The Rev. James Perry was a sleek, rubicund man, with a bristling white moustache, bushy white eyebrows, and a shining bald head. He was certainly not handsome and he was a very tiresome, pompous sort of person. But if he had looked like the Archangel Michael and talked with the tongues of men and angels Faith would still have utterly detested him. He carved Adam up dexterously, showing off his plump white hands and very handsome diamond ring. Also, he made jovial remarks all through the performance. Jerry and Carl giggled, and even Una smiled wanly, because she thought politeness demanded it. But Faith only scowled darkly. The Rev. James thought her manners shockingly bad. Once, when he was delivering himself of an unctuous remark to Jerry, Faith broke in rudely with a flat contradiction. The Rev. James drew his bushy eyebrows together at her.
“Little girls should not interrupt,” he said, “and they should not contradict people who know far more than they do.”
This put Faith in a worse temper than ever. To be called “little girl” as if she were no bigger than chubby Rilla Blythe over at Ingleside! It was insufferable. And how that abominable Mr. Perry did eat! He even picked poor Adam’s bones. Neither Faith nor Una would touch a mouthful, and looked upon the boys as little better than cannibals. Faith felt that if that awful repast did not soon come to an end she would wind it up by throwing something at Mr. Perry’s gleaming head. Fortunately, Mr. Perry found Aunt Martha’s leathery apple pie too much even for his powers of mastication and the meal came to an end, after a long grace in which Mr. Perry offered up devout thanks for the food which a kind and beneficent Providence had provided for sustenance and temperate pleasure.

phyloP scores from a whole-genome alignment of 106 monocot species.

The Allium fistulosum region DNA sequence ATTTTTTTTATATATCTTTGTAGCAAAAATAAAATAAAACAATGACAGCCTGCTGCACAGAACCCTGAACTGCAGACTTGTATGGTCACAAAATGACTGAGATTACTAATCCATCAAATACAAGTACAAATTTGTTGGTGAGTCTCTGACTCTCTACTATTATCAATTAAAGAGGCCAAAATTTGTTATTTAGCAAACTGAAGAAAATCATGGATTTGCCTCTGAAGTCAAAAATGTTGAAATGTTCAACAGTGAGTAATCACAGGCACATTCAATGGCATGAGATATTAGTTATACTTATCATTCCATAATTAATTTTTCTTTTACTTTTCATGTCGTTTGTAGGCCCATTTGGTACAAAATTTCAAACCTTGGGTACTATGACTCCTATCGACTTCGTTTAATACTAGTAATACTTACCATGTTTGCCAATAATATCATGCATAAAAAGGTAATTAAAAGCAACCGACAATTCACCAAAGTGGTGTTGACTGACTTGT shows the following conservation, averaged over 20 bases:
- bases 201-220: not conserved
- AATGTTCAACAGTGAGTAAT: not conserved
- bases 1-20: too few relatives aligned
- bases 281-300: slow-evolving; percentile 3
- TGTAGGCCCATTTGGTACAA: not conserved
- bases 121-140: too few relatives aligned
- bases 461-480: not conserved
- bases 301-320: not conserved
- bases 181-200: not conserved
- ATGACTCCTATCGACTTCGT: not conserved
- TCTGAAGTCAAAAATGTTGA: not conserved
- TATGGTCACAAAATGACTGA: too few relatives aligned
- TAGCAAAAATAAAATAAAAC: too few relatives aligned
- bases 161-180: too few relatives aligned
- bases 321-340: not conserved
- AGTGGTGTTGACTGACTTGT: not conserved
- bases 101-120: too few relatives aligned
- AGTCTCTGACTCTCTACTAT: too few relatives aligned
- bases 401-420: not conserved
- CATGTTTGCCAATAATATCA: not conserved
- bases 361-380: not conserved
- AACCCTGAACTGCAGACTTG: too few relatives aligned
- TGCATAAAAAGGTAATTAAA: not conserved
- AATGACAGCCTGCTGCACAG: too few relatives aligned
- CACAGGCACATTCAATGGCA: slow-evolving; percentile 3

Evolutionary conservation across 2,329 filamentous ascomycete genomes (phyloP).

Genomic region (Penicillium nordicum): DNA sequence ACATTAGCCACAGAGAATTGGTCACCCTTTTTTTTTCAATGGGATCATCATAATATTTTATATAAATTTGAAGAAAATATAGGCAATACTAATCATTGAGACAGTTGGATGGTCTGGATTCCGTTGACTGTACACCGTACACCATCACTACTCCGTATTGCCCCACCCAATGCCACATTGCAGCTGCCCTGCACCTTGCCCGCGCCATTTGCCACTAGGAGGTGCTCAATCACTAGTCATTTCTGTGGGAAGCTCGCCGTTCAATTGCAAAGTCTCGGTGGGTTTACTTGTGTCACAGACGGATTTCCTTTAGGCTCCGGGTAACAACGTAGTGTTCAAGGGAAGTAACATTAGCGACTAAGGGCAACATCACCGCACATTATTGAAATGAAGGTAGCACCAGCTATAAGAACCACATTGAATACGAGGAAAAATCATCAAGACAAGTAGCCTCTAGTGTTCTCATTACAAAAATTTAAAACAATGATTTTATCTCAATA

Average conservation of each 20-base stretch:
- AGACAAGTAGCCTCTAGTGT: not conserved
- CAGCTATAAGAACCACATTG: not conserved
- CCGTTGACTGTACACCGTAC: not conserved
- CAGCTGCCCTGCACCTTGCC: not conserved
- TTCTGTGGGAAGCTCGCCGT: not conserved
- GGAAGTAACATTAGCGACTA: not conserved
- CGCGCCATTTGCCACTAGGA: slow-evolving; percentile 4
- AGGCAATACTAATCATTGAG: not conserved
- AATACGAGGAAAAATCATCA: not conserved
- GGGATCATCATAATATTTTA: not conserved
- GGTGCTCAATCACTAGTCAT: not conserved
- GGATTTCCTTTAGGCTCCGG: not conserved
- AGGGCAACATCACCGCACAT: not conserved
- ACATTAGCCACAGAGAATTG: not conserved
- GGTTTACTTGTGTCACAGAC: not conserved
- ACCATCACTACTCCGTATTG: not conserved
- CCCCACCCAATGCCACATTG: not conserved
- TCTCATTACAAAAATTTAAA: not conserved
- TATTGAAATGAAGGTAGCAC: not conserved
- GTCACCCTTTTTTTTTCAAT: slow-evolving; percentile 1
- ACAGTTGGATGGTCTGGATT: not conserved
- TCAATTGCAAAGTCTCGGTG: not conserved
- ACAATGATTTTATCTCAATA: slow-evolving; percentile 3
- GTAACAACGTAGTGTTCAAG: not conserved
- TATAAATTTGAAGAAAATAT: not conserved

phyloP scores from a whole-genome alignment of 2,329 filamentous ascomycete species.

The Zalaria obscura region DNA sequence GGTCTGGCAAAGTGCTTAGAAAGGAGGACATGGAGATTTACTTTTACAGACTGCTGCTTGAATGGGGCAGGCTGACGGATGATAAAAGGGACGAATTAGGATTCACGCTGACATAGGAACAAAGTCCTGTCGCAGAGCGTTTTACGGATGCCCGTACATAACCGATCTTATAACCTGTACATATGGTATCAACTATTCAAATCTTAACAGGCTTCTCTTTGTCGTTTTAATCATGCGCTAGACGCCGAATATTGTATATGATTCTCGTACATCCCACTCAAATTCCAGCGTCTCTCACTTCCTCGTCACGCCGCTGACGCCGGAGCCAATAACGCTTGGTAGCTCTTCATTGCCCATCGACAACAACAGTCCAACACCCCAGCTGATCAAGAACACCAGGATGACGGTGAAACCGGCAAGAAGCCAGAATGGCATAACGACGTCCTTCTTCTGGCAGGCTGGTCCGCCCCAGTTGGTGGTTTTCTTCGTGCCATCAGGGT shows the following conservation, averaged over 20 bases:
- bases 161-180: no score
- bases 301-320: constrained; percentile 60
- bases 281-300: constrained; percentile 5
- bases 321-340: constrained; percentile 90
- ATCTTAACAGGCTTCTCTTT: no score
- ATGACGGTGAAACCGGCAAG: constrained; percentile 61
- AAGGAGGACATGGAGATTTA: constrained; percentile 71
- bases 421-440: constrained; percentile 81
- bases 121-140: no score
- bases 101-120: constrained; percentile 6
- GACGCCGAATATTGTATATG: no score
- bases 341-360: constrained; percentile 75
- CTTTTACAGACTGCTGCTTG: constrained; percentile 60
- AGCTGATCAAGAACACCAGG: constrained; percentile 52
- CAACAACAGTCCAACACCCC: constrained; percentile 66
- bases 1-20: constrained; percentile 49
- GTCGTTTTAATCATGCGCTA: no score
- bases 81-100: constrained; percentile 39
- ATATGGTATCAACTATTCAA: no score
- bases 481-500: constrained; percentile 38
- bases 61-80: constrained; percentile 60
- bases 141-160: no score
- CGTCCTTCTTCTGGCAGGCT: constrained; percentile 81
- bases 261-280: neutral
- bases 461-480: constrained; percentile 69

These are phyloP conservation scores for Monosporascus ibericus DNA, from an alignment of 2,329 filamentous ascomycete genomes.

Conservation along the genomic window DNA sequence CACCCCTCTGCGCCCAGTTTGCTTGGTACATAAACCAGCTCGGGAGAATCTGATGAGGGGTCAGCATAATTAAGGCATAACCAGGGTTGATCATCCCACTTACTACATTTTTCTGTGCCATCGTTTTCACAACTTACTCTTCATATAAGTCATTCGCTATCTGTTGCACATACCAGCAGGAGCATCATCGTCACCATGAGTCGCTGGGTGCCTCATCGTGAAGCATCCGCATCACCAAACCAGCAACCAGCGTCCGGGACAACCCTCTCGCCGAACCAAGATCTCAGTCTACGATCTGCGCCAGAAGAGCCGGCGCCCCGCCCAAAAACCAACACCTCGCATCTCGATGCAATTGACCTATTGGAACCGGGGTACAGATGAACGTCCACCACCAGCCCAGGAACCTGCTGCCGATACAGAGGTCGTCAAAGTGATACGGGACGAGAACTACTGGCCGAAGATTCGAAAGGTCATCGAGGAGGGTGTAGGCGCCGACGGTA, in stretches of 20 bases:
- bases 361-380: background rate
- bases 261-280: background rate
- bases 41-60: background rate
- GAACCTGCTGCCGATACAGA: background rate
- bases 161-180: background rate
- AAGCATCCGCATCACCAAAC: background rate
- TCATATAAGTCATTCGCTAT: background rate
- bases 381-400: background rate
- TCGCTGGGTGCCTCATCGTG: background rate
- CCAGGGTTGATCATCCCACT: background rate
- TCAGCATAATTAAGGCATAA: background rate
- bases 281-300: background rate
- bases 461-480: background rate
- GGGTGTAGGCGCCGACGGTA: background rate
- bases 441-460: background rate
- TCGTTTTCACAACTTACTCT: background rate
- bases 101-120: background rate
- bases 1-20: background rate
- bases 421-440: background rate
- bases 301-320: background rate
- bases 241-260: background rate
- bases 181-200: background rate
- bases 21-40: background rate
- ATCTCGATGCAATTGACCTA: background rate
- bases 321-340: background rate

“God hadn’t a single thing to do with providing Adam for you,” muttered Faith rebelliously under her breath.
The boys gladly made their escape to outdoors, Una went to help Aunt Martha with the dishes—though that rather grumpy old dame never welcomed her timid assistance—and Faith betook herself to the study where a cheerful wood fire was burning in the grate. She thought she would thereby escape from the hated Mr. Perry, who had announced his intention of taking a nap in his room during the afternoon. But scarcely had Faith settled herself in a corner, with a book, when he walked in and, standing before the fire, proceeded to survey the disorderly study with an air of disapproval.
“You father’s books seem to be in somewhat deplorable confusion, my little girl,” he said severely.
Faith darkled in her corner and said not a word. She would not talk to this—this creature.